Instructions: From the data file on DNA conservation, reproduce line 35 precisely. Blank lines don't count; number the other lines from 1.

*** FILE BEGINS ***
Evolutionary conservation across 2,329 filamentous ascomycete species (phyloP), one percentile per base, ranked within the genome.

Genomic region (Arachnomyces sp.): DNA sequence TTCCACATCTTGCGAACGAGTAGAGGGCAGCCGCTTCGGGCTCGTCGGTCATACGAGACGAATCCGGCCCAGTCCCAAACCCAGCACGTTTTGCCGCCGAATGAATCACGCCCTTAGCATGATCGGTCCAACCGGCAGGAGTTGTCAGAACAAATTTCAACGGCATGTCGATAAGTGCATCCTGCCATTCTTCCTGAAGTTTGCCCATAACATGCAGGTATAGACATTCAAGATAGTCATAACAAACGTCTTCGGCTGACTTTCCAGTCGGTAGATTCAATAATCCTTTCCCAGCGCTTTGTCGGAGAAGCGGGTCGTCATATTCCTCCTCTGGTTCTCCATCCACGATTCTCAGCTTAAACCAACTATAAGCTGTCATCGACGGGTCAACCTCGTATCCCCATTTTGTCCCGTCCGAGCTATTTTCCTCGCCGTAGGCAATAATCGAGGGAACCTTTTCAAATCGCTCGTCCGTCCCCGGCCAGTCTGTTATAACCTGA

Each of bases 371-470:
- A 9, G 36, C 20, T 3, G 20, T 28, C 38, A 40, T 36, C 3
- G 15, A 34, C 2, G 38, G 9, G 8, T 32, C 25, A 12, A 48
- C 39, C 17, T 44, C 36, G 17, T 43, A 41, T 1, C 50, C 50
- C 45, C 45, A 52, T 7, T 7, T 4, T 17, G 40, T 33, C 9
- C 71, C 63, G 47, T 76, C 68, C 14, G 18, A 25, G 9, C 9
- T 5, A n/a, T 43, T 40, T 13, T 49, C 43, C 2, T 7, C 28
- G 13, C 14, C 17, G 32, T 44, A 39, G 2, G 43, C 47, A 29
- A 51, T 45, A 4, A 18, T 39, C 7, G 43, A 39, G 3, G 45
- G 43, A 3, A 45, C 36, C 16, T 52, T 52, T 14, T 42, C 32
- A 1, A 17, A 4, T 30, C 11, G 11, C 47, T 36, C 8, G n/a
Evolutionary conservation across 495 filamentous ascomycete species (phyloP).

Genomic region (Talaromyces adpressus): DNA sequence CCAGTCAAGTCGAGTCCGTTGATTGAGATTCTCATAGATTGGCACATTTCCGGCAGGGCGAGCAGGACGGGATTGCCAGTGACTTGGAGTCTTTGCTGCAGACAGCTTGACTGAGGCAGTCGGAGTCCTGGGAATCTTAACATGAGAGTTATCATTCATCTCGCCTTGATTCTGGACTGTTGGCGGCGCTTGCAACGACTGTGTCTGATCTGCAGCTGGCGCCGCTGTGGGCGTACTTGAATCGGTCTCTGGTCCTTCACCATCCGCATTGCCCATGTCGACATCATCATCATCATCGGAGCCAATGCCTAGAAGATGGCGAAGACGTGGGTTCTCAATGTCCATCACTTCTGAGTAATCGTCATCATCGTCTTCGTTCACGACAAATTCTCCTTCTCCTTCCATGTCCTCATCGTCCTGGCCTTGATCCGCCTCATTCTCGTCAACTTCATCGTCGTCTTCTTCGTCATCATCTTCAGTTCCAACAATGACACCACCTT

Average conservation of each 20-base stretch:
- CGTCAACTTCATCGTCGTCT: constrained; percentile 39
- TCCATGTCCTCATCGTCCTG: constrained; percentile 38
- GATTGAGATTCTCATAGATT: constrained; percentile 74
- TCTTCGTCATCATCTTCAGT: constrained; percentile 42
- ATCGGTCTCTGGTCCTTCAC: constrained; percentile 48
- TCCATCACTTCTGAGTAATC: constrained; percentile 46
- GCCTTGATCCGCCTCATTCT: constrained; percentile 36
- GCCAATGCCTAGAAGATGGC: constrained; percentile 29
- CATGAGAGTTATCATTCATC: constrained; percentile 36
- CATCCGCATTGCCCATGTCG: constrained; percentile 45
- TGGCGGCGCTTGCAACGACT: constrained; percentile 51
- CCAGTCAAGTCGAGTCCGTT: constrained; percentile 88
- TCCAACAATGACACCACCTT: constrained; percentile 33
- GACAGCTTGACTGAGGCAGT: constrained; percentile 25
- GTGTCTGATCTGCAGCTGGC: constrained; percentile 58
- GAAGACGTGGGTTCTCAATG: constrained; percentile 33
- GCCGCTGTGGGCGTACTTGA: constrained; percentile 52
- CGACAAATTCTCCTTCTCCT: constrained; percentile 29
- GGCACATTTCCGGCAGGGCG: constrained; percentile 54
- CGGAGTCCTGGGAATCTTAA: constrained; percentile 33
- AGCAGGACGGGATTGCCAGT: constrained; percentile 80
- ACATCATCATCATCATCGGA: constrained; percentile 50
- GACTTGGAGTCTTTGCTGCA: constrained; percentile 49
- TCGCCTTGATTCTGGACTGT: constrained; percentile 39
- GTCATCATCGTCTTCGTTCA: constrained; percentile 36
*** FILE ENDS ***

- GGCACATTTCCGGCAGGGCG: constrained; percentile 54